60-Second Songwriting: Song Structure Basics—the Verse
60-Second Songwriting aims to offer quick, concise song-craft tips, basics and blasts for the time-crunched and attention-challenged 21st-century musician.
Song structure is one of songwriting’s key elements or building blocks. As songwriters, we casually throw common structuring language around all the time—“Let’s double a chorus here. Why don’t we go to the bridge there?” But how often (if ever) do we really stop to think, beginner or advanced writer alike, about the nuts-and-bolts concepts behind the everyday rudiments of our trade?
Let’s quickly explore one of song structure’s most basic (and often taken for granted) components; the verse.
What comes to mind when you think of the verse?
● The verse of a tune is one of song structure’s primary building-block sections.
● A pop verse usually consists of a chord progression and a top-line melody that carries a lyric. If the song is solely instrumental in nature, the same still applies, with the top-line melody doing all of the work by its lonesome, sans lyrics/vocals.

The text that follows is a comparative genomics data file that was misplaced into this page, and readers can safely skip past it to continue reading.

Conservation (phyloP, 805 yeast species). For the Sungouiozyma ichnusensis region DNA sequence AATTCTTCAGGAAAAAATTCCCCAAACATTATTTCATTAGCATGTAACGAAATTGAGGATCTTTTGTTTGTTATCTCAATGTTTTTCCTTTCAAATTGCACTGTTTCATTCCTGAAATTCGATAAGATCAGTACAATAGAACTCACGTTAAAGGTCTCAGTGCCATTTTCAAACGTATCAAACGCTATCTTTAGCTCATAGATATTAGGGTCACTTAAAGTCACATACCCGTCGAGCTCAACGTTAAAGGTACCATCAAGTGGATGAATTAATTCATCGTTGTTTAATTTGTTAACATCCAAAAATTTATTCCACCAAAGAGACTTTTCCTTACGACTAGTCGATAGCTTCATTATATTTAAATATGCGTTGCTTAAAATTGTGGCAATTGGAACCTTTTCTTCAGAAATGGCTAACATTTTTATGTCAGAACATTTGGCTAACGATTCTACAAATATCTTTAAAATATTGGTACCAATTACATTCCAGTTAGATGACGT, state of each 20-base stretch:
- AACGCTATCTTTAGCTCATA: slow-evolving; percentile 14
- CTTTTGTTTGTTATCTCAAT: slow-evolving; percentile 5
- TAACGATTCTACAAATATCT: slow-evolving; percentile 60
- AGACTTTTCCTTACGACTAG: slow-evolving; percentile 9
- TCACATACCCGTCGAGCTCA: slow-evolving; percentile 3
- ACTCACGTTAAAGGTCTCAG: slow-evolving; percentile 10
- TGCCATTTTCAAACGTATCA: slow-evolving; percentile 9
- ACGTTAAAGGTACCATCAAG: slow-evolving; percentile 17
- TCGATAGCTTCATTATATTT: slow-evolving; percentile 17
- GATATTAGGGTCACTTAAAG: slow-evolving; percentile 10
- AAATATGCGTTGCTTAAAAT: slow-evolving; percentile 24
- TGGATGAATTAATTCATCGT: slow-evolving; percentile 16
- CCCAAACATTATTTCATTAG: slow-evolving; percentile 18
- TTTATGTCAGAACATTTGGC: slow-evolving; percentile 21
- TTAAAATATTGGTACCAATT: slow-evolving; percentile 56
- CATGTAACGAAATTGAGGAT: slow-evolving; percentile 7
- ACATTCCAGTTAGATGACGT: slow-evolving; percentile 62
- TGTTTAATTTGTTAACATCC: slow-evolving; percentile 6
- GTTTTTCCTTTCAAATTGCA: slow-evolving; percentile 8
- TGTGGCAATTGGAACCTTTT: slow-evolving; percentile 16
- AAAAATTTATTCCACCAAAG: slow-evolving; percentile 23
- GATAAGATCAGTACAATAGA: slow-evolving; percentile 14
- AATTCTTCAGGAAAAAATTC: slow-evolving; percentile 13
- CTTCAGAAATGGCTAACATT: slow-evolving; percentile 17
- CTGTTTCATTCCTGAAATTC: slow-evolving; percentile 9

● The verse is a recurring section of a song. As with all of songwriting, there are no rules, but there are usually two or three verses in a pop song.
● Typically, the chords and top-line melody remain the same for each verse while the lyrical content changes. This helps to offer the listener a form of consistency while also serving to create the narrative of your tune. A narrative that usually illustrates and supports the main, intellectual theme of your song, typically found in your chorus.
● Although the chorus or “hook” of your tune gets most of the listener’s (and writer’s) love and interest, the verse does all the heavy lifting, lyrically speaking, in terms of storytelling and is a super-important part of the song equation.
Mark Bacino is a singer/songwriter based in New York City. When not crafting his own melodic brand of retro-pop, Mark can be found producing fellow artists, composing for television/advertising and teaching songwriting via his Queens English Recording Co. Mark also is the founder/curator of intro.verse.chorus, a website dedicated to exploring the art of songwriting. Visit Mark on Facebook or follow him on Twitter.